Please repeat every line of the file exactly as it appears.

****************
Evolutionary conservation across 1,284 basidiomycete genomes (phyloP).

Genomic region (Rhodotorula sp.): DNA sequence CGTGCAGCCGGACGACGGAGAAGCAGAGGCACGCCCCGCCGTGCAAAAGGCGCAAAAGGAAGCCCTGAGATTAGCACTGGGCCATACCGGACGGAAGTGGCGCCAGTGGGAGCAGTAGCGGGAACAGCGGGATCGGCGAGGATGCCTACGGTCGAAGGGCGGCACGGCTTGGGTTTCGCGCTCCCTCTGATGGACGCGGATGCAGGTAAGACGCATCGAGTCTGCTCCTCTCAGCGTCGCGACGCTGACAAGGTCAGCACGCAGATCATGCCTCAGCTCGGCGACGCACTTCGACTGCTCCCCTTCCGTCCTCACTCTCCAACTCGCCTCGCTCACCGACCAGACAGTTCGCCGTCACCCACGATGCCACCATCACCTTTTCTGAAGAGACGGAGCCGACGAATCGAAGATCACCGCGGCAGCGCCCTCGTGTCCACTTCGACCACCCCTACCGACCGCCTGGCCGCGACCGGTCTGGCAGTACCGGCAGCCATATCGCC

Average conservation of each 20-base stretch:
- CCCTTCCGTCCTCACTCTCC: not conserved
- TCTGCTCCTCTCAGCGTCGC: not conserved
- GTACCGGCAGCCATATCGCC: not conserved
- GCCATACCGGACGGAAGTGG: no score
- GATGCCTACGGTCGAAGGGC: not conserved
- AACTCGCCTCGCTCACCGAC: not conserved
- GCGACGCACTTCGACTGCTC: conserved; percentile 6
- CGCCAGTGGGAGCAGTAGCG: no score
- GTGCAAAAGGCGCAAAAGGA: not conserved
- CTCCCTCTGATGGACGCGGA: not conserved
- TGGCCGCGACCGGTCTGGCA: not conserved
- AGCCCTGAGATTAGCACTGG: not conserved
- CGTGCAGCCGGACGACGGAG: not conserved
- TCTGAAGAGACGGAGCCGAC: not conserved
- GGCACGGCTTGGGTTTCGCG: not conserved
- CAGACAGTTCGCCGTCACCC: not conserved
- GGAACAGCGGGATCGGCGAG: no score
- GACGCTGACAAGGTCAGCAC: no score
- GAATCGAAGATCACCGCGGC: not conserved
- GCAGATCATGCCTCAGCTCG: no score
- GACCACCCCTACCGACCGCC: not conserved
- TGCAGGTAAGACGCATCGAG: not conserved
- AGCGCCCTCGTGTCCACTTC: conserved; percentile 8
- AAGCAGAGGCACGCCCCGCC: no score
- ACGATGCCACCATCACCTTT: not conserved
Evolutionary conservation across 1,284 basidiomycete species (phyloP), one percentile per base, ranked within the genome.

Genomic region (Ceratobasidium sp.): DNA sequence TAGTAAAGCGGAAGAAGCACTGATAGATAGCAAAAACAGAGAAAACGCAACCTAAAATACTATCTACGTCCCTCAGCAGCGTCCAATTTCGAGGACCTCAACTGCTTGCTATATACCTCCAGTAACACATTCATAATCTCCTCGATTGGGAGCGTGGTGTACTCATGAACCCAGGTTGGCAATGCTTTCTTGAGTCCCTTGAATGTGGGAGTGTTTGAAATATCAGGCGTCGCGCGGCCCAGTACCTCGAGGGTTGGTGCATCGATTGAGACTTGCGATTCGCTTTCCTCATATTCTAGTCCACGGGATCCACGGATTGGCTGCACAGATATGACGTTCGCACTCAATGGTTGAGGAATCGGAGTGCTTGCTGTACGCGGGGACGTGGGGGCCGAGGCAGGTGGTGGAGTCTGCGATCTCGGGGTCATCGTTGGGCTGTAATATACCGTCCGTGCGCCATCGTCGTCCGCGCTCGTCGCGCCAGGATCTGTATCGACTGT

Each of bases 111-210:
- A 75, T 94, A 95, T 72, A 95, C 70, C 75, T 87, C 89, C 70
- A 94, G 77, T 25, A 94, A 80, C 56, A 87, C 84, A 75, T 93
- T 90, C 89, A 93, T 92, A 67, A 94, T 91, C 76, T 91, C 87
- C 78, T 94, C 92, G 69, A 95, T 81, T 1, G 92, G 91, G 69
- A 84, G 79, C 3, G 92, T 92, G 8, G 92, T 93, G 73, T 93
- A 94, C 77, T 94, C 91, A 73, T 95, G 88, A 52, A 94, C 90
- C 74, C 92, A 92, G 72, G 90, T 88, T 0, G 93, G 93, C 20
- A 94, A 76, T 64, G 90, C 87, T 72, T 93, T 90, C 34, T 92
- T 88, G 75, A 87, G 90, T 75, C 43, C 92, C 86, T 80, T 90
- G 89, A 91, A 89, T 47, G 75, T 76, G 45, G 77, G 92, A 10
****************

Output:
Evolutionary conservation across 1,284 basidiomycete genomes (phyloP).

Genomic region (Rhodotorula sp.): DNA sequence CGTGCAGCCGGACGACGGAGAAGCAGAGGCACGCCCCGCCGTGCAAAAGGCGCAAAAGGAAGCCCTGAGATTAGCACTGGGCCATACCGGACGGAAGTGGCGCCAGTGGGAGCAGTAGCGGGAACAGCGGGATCGGCGAGGATGCCTACGGTCGAAGGGCGGCACGGCTTGGGTTTCGCGCTCCCTCTGATGGACGCGGATGCAGGTAAGACGCATCGAGTCTGCTCCTCTCAGCGTCGCGACGCTGACAAGGTCAGCACGCAGATCATGCCTCAGCTCGGCGACGCACTTCGACTGCTCCCCTTCCGTCCTCACTCTCCAACTCGCCTCGCTCACCGACCAGACAGTTCGCCGTCACCCACGATGCCACCATCACCTTTTCTGAAGAGACGGAGCCGACGAATCGAAGATCACCGCGGCAGCGCCCTCGTGTCCACTTCGACCACCCCTACCGACCGCCTGGCCGCGACCGGTCTGGCAGTACCGGCAGCCATATCGCC

Average conservation of each 20-base stretch:
- CCCTTCCGTCCTCACTCTCC: not conserved
- TCTGCTCCTCTCAGCGTCGC: not conserved
- GTACCGGCAGCCATATCGCC: not conserved
- GCCATACCGGACGGAAGTGG: no score
- GATGCCTACGGTCGAAGGGC: not conserved
- AACTCGCCTCGCTCACCGAC: not conserved
- GCGACGCACTTCGACTGCTC: conserved; percentile 6
- CGCCAGTGGGAGCAGTAGCG: no score
- GTGCAAAAGGCGCAAAAGGA: not conserved
- CTCCCTCTGATGGACGCGGA: not conserved
- TGGCCGCGACCGGTCTGGCA: not conserved
- AGCCCTGAGATTAGCACTGG: not conserved
- CGTGCAGCCGGACGACGGAG: not conserved
- TCTGAAGAGACGGAGCCGAC: not conserved
- GGCACGGCTTGGGTTTCGCG: not conserved
- CAGACAGTTCGCCGTCACCC: not conserved
- GGAACAGCGGGATCGGCGAG: no score
- GACGCTGACAAGGTCAGCAC: no score
- GAATCGAAGATCACCGCGGC: not conserved
- GCAGATCATGCCTCAGCTCG: no score
- GACCACCCCTACCGACCGCC: not conserved
- TGCAGGTAAGACGCATCGAG: not conserved
- AGCGCCCTCGTGTCCACTTC: conserved; percentile 8
- AAGCAGAGGCACGCCCCGCC: no score
- ACGATGCCACCATCACCTTT: not conserved
Evolutionary conservation across 1,284 basidiomycete species (phyloP), one percentile per base, ranked within the genome.

Genomic region (Ceratobasidium sp.): DNA sequence TAGTAAAGCGGAAGAAGCACTGATAGATAGCAAAAACAGAGAAAACGCAACCTAAAATACTATCTACGTCCCTCAGCAGCGTCCAATTTCGAGGACCTCAACTGCTTGCTATATACCTCCAGTAACACATTCATAATCTCCTCGATTGGGAGCGTGGTGTACTCATGAACCCAGGTTGGCAATGCTTTCTTGAGTCCCTTGAATGTGGGAGTGTTTGAAATATCAGGCGTCGCGCGGCCCAGTACCTCGAGGGTTGGTGCATCGATTGAGACTTGCGATTCGCTTTCCTCATATTCTAGTCCACGGGATCCACGGATTGGCTGCACAGATATGACGTTCGCACTCAATGGTTGAGGAATCGGAGTGCTTGCTGTACGCGGGGACGTGGGGGCCGAGGCAGGTGGTGGAGTCTGCGATCTCGGGGTCATCGTTGGGCTGTAATATACCGTCCGTGCGCCATCGTCGTCCGCGCTCGTCGCGCCAGGATCTGTATCGACTGT

Each of bases 111-210:
- A 75, T 94, A 95, T 72, A 95, C 70, C 75, T 87, C 89, C 70
- A 94, G 77, T 25, A 94, A 80, C 56, A 87, C 84, A 75, T 93
- T 90, C 89, A 93, T 92, A 67, A 94, T 91, C 76, T 91, C 87
- C 78, T 94, C 92, G 69, A 95, T 81, T 1, G 92, G 91, G 69
- A 84, G 79, C 3, G 92, T 92, G 8, G 92, T 93, G 73, T 93
- A 94, C 77, T 94, C 91, A 73, T 95, G 88, A 52, A 94, C 90
- C 74, C 92, A 92, G 72, G 90, T 88, T 0, G 93, G 93, C 20
- A 94, A 76, T 64, G 90, C 87, T 72, T 93, T 90, C 34, T 92
- T 88, G 75, A 87, G 90, T 75, C 43, C 92, C 86, T 80, T 90
- G 89, A 91, A 89, T 47, G 75, T 76, G 45, G 77, G 92, A 10